Charlestown candidate declines City Council race

A day before candidates begin barnstorming the city in search of signatures to run for elected office, one popular contender in the race for the open East Boston council seat said he is bowing out.

Jack Kelly, a Charlestown resident who considered running to replace retiring Councilor Salvatore LaMattina, said Monday he is no longer competing.

“I don’t want to run,’’ Kelly said. “I just don’t want the job.”


Just a few weeks ago, when LaMattina announced he was stepping down at the end of his term, Kelly seemed very interested in the job to represent District 1, which includes East Boston, the North End, and Charlestown.

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“I’ve always had a passion for public service,’’ he said then. “Of course, I’m considering running.”

Kelly now says he has other opportunities he wants to pursue. He is the addiction and mental health policy advisor for Councilor Bill Linehan, who is also leaving the council.

Kelly’s decision comes early in the race, as 50 potential candidates for city council and seven for mayor — including Mayor Martin J. Walsh — have pulled papers to begin collecting signatures for office. Walsh’s major challenger is Councilor Tito Jackson of Grove Hall.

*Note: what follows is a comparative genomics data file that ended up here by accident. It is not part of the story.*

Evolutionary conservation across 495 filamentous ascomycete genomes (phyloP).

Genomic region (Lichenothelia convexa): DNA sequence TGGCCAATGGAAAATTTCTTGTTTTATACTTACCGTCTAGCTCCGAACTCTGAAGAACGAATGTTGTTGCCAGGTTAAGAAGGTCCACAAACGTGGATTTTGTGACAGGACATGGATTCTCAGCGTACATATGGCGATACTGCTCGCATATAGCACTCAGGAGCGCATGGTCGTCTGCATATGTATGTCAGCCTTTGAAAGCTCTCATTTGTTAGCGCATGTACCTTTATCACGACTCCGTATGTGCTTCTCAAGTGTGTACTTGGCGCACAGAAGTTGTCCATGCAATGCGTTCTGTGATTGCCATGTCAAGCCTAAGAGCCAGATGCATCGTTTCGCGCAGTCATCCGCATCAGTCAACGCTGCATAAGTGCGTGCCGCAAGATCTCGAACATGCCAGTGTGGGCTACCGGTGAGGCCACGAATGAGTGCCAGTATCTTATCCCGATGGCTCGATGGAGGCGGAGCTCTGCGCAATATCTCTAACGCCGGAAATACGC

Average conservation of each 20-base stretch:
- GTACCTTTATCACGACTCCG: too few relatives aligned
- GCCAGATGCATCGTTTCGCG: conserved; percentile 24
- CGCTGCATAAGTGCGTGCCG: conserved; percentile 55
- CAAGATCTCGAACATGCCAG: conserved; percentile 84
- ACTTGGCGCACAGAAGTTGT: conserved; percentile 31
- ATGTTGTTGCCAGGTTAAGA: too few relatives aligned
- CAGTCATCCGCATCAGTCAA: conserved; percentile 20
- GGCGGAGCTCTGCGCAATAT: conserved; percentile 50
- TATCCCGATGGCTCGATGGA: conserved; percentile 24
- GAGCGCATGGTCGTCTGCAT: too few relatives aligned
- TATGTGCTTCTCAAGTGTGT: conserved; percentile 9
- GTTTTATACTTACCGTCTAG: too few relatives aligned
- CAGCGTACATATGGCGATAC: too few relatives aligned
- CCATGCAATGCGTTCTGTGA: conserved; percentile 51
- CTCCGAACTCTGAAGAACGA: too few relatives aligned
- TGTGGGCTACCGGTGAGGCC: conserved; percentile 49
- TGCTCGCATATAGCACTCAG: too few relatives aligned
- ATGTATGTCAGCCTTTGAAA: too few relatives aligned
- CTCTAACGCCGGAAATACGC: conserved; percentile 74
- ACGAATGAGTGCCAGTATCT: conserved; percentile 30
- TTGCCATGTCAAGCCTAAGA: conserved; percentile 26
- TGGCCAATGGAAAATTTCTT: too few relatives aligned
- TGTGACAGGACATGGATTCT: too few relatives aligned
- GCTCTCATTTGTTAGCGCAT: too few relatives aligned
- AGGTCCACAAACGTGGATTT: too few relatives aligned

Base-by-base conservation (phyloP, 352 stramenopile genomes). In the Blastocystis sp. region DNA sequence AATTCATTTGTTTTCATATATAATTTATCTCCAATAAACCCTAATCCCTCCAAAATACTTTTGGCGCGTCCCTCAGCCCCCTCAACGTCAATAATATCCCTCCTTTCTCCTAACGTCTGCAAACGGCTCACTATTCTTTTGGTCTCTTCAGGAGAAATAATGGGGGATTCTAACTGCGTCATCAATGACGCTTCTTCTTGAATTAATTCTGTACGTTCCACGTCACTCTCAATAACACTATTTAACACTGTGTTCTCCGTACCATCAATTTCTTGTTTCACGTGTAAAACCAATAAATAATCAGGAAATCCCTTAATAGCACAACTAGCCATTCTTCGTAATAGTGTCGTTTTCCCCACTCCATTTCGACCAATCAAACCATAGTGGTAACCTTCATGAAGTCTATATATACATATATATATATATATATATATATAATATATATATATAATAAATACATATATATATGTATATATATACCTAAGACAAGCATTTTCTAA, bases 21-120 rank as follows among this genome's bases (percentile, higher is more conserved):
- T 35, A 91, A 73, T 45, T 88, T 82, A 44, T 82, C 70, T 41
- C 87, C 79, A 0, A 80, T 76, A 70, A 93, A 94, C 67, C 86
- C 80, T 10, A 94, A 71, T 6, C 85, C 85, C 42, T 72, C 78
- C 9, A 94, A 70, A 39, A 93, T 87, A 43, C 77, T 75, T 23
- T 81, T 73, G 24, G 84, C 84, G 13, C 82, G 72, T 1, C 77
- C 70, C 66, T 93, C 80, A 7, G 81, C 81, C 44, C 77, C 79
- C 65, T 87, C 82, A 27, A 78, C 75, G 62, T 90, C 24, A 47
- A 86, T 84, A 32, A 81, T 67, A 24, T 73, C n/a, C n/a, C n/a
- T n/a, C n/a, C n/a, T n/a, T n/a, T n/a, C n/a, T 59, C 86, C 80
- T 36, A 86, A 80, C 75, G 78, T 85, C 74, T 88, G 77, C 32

Other possible mayoral contenders include Robert Cappucci and Joseph A. Wiley, both of East Boston, Mary Franklin of Roslindale, Donald M. Osgood Jr. of Dorchester, and Christopher Womack of Hyde Park.


Potential candidates in District 1 are Robert P Pirelli, Carmine Guarino, and Stephen Passacantilli, all of the North End; and Lydia Edwards, Jordan Frias, and Michael A Sinatra, all of East Boston, city election officials said.

Kelly said he will continue working on an app he created that connects addicts in recovery to assistance. He is also considering work as a consultant at a treatment facility or other business ventures, he said.

Kelly, a candidate in the 2013 council race, said he had become disillusioned with politics.

“I’m turned off by it,’’ he acknowledged. “I don’t see the structure as something where I can get a lot done. I feel I can have a better impact by working outside of politics.”

He stressed that he was not offered a job in Walsh’s administration and that he was bowing out of the race on his own terms.


“I want to be clear, I am not leaving because I was offered a job or because I was bullied,’’ said Kelly, adding that he feels he would have been able to get his name on the ballot in the September preliminary contest.

“This is nothing sinister,’’ he said. “In my heart, I don’t want to be a politician.”

He said he told his family and friends about his decision over the weekend, and also told Linehan.

He said he has no regrets, and he wished the other potential candidates well. Council candidates seeking a district seat need up to 200 certified signatures to be on the ballot.

Meghan E. Irons can be reached at Follow her on Twitter @meghanirons.